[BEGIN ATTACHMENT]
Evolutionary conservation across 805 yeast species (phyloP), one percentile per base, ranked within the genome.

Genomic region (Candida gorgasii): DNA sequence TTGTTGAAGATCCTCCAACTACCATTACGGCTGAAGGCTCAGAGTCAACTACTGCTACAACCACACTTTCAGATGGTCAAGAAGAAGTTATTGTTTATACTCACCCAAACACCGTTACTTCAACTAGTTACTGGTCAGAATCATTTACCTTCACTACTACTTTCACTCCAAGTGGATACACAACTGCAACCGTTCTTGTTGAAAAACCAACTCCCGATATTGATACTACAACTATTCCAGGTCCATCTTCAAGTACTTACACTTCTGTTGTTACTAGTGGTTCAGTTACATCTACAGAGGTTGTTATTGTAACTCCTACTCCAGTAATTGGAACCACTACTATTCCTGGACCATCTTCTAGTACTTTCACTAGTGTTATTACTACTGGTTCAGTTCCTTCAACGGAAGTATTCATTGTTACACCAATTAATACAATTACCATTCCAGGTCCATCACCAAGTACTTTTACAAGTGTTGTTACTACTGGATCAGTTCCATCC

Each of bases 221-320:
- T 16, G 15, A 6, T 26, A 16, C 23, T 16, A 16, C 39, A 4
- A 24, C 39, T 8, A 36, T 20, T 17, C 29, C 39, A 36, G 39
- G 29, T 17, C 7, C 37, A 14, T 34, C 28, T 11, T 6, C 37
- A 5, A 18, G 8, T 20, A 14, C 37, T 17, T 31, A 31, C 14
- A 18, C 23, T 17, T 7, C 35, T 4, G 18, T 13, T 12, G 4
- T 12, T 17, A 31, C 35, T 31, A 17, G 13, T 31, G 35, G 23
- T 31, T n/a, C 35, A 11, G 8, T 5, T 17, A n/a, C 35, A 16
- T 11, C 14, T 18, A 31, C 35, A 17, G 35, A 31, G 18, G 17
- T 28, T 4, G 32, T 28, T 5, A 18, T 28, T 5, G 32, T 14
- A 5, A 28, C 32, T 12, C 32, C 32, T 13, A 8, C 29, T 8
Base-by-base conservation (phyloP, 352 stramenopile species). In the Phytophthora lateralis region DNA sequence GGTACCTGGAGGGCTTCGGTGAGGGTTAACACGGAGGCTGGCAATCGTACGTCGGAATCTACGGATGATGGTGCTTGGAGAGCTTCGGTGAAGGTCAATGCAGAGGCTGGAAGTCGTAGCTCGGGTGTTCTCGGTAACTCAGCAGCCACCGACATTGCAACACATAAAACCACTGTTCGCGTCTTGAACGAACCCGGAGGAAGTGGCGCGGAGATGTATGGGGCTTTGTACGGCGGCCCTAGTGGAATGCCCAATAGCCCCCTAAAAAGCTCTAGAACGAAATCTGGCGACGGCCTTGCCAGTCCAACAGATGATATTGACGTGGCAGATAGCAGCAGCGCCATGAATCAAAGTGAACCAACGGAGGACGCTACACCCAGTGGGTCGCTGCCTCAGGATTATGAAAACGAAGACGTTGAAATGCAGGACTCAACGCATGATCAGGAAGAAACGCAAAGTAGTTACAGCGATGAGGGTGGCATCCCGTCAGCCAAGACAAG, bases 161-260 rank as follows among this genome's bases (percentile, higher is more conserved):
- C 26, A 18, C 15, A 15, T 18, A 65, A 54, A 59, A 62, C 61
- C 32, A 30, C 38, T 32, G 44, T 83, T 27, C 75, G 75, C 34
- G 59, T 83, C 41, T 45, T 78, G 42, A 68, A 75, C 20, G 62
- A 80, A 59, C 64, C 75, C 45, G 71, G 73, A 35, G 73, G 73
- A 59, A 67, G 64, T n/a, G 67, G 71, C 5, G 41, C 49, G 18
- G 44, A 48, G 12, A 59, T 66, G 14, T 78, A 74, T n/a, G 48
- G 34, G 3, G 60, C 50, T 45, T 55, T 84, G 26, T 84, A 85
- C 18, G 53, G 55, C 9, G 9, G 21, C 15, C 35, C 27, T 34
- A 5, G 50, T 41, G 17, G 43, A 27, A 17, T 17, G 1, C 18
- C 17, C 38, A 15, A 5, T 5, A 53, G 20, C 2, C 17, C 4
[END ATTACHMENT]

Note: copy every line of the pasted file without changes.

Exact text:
Evolutionary conservation across 805 yeast species (phyloP), one percentile per base, ranked within the genome.

Genomic region (Candida gorgasii): DNA sequence TTGTTGAAGATCCTCCAACTACCATTACGGCTGAAGGCTCAGAGTCAACTACTGCTACAACCACACTTTCAGATGGTCAAGAAGAAGTTATTGTTTATACTCACCCAAACACCGTTACTTCAACTAGTTACTGGTCAGAATCATTTACCTTCACTACTACTTTCACTCCAAGTGGATACACAACTGCAACCGTTCTTGTTGAAAAACCAACTCCCGATATTGATACTACAACTATTCCAGGTCCATCTTCAAGTACTTACACTTCTGTTGTTACTAGTGGTTCAGTTACATCTACAGAGGTTGTTATTGTAACTCCTACTCCAGTAATTGGAACCACTACTATTCCTGGACCATCTTCTAGTACTTTCACTAGTGTTATTACTACTGGTTCAGTTCCTTCAACGGAAGTATTCATTGTTACACCAATTAATACAATTACCATTCCAGGTCCATCACCAAGTACTTTTACAAGTGTTGTTACTACTGGATCAGTTCCATCC

Each of bases 221-320:
- T 16, G 15, A 6, T 26, A 16, C 23, T 16, A 16, C 39, A 4
- A 24, C 39, T 8, A 36, T 20, T 17, C 29, C 39, A 36, G 39
- G 29, T 17, C 7, C 37, A 14, T 34, C 28, T 11, T 6, C 37
- A 5, A 18, G 8, T 20, A 14, C 37, T 17, T 31, A 31, C 14
- A 18, C 23, T 17, T 7, C 35, T 4, G 18, T 13, T 12, G 4
- T 12, T 17, A 31, C 35, T 31, A 17, G 13, T 31, G 35, G 23
- T 31, T n/a, C 35, A 11, G 8, T 5, T 17, A n/a, C 35, A 16
- T 11, C 14, T 18, A 31, C 35, A 17, G 35, A 31, G 18, G 17
- T 28, T 4, G 32, T 28, T 5, A 18, T 28, T 5, G 32, T 14
- A 5, A 28, C 32, T 12, C 32, C 32, T 13, A 8, C 29, T 8
Base-by-base conservation (phyloP, 352 stramenopile species). In the Phytophthora lateralis region DNA sequence GGTACCTGGAGGGCTTCGGTGAGGGTTAACACGGAGGCTGGCAATCGTACGTCGGAATCTACGGATGATGGTGCTTGGAGAGCTTCGGTGAAGGTCAATGCAGAGGCTGGAAGTCGTAGCTCGGGTGTTCTCGGTAACTCAGCAGCCACCGACATTGCAACACATAAAACCACTGTTCGCGTCTTGAACGAACCCGGAGGAAGTGGCGCGGAGATGTATGGGGCTTTGTACGGCGGCCCTAGTGGAATGCCCAATAGCCCCCTAAAAAGCTCTAGAACGAAATCTGGCGACGGCCTTGCCAGTCCAACAGATGATATTGACGTGGCAGATAGCAGCAGCGCCATGAATCAAAGTGAACCAACGGAGGACGCTACACCCAGTGGGTCGCTGCCTCAGGATTATGAAAACGAAGACGTTGAAATGCAGGACTCAACGCATGATCAGGAAGAAACGCAAAGTAGTTACAGCGATGAGGGTGGCATCCCGTCAGCCAAGACAAG, bases 161-260 rank as follows among this genome's bases (percentile, higher is more conserved):
- C 26, A 18, C 15, A 15, T 18, A 65, A 54, A 59, A 62, C 61
- C 32, A 30, C 38, T 32, G 44, T 83, T 27, C 75, G 75, C 34
- G 59, T 83, C 41, T 45, T 78, G 42, A 68, A 75, C 20, G 62
- A 80, A 59, C 64, C 75, C 45, G 71, G 73, A 35, G 73, G 73
- A 59, A 67, G 64, T n/a, G 67, G 71, C 5, G 41, C 49, G 18
- G 44, A 48, G 12, A 59, T 66, G 14, T 78, A 74, T n/a, G 48
- G 34, G 3, G 60, C 50, T 45, T 55, T 84, G 26, T 84, A 85
- C 18, G 53, G 55, C 9, G 9, G 21, C 15, C 35, C 27, T 34
- A 5, G 50, T 41, G 17, G 43, A 27, A 17, T 17, G 1, C 18
- C 17, C 38, A 15, A 5, T 5, A 53, G 20, C 2, C 17, C 4